Guatemala: Walking Pretty in Antigua
Ivisited Antigua Guatemala on a day trip while vacationing in El Salvador. I had (regrettably) taken a tour offered by the hotel I was staying at – like most tours you’re quickly walked through some of the major sites with barely enough time to snap a few pictures. However, despite my very condensed visit, I still got the chance to see how pretty and charming Antigua really was – so much so, in fact, that it’s a UNESCO World Heritage site.
Antigua (meaning old in Spanish) Guatemala is a small town made up of colorful Spanish colonial buildings cradled by three imposing volcanoes – Agua, Pacaya and Acatenango. It was the capital of Guatemala up until 1773 when yet another earthquake dethroned it of its title. Every year travelers flock to Antigua to see its many cathedrals and well-preserved ruins. Everything is within walking distance of each other which makes visiting that much more pleasant.
I realize there are many more things to see and do in Antigua but here’s what I managed to visit during my whirlwind tour.
Church of San Francisco
Built in the 18th century, the ornate facade of this church is adorned with several niches containing statues of saints and friars along with twisted columns evoking a Spanish baroque style. After the earthquake in 1773, most of the church was left in ruins – some of which have been partially restored. Make sure to take note of some of the beautifully detailed frescoes still visible on the crumbling walls inside the church. The finely manicured gardens and pretty courtyards make this site eerily romantic and perfectly photogenic.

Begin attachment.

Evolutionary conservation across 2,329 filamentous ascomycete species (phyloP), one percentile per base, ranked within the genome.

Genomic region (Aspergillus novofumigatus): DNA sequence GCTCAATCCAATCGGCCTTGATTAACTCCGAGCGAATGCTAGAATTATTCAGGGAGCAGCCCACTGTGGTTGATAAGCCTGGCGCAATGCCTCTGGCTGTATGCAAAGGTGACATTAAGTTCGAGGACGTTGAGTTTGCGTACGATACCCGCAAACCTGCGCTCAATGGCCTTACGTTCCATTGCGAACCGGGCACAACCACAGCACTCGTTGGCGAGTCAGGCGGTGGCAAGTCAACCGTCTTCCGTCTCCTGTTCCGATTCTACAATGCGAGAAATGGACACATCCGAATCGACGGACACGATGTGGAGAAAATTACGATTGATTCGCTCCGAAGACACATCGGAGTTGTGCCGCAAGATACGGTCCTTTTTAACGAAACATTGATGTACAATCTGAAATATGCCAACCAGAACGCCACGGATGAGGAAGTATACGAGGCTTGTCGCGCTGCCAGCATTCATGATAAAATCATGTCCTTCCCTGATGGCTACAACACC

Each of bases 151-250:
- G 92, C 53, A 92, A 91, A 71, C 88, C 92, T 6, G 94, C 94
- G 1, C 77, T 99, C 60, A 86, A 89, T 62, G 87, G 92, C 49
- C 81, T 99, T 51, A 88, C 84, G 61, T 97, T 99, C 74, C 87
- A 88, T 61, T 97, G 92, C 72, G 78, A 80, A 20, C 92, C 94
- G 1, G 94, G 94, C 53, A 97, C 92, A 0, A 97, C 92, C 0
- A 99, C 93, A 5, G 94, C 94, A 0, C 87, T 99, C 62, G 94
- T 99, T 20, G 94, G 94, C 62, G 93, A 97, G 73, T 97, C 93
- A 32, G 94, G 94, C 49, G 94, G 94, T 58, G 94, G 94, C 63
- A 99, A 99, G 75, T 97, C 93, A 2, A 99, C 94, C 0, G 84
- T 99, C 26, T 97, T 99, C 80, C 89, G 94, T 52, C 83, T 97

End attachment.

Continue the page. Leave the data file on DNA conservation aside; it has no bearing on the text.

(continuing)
Catedral de Santiago
Built in the mid-16th century, this cathedral was also severely damaged during the 1773 earthquake but, miraculously, the white-washed facade remained relatively intact. However, it did have some restoration work done over the years. Judging by its exterior, you would expect the interior to be in the same flawless state but, although equally beautiful, the interior was left in its post-earthquake condition. The many brick-covered arches, intricately chiseled columns and open-sky domes make this site incredibly inspiring. Get ready to click away on your camera!
From giddy teenagers wearing their school uniforms to elderly men caught up in an engaging conversation, Parque Central is the ideal gathering place for both Antiguenos and visitors alike. As the name suggests, it’s in the center of town typical of the way old plazas were built. Join in the favorite local pastime by doing some people-watching or by simply treating yourself to a refreshing gelado while relaxing in the shade. The white-washed column-clad colonial style government building faces this pretty park.
DID I MENTION HOW PRETTY ANTIGUA IS?
If you’re not already convinced then here are a few more pictures captivating the charm of the cobble stone streets and colourfully painted houses of Antigua.
Indigenous Mayan men and women dressed in their intricately-embroidered traditional clothing can still be seen roaming the streets of Antigua. Their presence definitely adds to the beauty and authenticity of this precious old town.
My two sense: Be courteous when taking pictures of people especially of their children. Before hastily snapping a pic, make sure to first ask for their permission (some might refuse based on their beliefs and customs).
AND FINALLY….FUNNY THINGS I NOTICED IN ANTIGUA
These tiles embedded in the sidewalk indicate reserved parking for motorcycles and wheelchair-bound drivers. How creative and unusual is that?
I was told by the guide that these windows were called “jealous father” – their purpose was to keep potential lovers away from their daughters. I think the thorn vines and wrought-iron bars are self-explanatory.
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Have you been to Antigua? Do you have suggestions on what to see or do?